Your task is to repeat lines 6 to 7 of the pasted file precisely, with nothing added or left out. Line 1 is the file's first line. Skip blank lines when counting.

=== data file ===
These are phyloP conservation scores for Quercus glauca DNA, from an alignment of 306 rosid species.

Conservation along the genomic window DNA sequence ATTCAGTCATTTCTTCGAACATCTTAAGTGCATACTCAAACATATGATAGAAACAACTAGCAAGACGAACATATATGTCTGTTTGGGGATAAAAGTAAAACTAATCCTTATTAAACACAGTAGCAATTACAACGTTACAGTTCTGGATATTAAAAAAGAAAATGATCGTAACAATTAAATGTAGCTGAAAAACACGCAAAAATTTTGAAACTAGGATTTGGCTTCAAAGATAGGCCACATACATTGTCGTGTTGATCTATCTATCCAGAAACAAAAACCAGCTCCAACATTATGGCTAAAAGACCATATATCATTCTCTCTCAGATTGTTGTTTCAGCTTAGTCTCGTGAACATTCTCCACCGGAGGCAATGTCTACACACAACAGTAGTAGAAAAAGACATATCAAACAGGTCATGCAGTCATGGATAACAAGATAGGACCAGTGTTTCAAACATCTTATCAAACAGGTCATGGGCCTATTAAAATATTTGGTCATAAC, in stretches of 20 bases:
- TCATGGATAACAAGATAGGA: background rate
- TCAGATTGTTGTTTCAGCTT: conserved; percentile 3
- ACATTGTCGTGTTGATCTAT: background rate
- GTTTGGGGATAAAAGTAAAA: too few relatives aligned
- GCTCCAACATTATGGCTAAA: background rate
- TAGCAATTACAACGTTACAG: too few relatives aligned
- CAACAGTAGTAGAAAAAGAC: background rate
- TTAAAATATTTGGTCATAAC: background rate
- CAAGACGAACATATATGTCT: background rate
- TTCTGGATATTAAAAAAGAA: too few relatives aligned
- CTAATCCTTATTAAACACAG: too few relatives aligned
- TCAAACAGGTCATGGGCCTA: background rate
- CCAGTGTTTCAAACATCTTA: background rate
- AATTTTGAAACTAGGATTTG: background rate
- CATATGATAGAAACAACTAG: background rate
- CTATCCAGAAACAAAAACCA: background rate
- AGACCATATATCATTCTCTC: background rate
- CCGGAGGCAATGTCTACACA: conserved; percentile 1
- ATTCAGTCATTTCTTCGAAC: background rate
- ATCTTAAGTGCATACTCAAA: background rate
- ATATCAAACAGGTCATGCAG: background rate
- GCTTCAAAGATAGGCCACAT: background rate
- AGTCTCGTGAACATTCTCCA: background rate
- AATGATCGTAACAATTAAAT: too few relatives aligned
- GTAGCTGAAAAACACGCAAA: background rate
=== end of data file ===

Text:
- GTTTGGGGATAAAAGTAAAA: too few relatives aligned
- GCTCCAACATTATGGCTAAA: background rate